The study of Nay et al (1996), also used questionnaires and the ten point numerical rating scale, which gave results of a poor standard of pain management. Interesting enough 95% of patients surveyed were very satisfied with their post operative analgesic management. Nay et al (1996), suggests that this maybe related to patients pre-operatively overestimation of post-operative pain severity.

Long Terms Effects of Cardiac Surgery and Pain

A study by Hunt et al (1998) reviewed the quality of life, after coronary artery by-pass surgery, as we are only researching Pain Management we will only review part of this study. The other study by Hunt et al (1998), used a cross-sectional study in design, of 123 patients that were given a questionnaire and were followed up twelve months post-surgery.

17% of those patients, still had severe to very severe sternotomy wound pain and 12.8% leg / arm wound pain, and the researchers were surprised at the high incidence after twelve months. The study by Rowe et al (1998), was a perspective repeated measure in design, the sample size was of 107 women, who had coronary artery by-pass surgery, and data was collected twelve and eighteen months post-surgery.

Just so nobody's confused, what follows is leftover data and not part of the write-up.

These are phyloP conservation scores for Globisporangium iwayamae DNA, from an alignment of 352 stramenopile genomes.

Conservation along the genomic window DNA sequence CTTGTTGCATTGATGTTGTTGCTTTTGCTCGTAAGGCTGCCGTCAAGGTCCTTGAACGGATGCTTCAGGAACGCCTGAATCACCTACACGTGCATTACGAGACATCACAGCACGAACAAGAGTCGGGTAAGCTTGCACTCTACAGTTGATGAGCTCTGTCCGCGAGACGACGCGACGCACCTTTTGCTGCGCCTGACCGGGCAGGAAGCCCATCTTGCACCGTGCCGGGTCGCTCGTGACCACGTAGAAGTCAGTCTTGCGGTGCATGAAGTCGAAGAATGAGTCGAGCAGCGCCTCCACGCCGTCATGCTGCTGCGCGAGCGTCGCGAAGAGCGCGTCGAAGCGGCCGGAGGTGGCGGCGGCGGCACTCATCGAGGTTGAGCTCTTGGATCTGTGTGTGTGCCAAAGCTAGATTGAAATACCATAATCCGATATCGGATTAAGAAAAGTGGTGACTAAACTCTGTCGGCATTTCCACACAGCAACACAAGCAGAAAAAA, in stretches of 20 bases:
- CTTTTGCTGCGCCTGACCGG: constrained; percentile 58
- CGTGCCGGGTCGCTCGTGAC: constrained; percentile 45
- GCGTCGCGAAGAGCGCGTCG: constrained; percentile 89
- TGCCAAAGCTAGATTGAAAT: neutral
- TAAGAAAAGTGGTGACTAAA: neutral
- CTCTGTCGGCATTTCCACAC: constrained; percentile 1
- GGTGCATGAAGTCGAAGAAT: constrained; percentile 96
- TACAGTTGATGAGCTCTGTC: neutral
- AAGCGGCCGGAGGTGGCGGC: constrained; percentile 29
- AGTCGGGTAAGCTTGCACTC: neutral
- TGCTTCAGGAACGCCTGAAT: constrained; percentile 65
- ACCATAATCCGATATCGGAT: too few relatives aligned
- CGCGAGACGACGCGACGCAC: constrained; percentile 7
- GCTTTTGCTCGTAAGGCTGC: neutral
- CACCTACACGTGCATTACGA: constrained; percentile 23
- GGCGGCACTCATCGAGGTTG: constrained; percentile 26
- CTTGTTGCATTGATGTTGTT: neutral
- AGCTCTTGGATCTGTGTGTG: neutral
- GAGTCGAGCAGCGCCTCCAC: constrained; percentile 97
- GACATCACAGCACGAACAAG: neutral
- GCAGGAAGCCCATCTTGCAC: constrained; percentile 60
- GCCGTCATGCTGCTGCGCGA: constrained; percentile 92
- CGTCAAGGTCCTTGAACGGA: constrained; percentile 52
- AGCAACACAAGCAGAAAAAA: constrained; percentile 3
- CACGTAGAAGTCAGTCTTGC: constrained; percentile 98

Like the study of Hunt et al (1998), Rowe et al (1998) used the discomfort scale of 0 (No Pain) to 10 (Unbearable Pain) to the rate the patients’ pain / discomfort. The study was part of a much larger study. Due to different reasons, only 51 patients participated in this study. Rowe et al (1998), also used the satisfaction with life scale, which was a five-item scale which used to measure of cognitive evaluation of life satisfaction.

The results of this study were quite high. At twelve months 47% of women who had had IMA (Internal Mammary Artery) used for grafting experienced chest wall discomfort, and 18% of the women who had Saphenous Veins for grafting.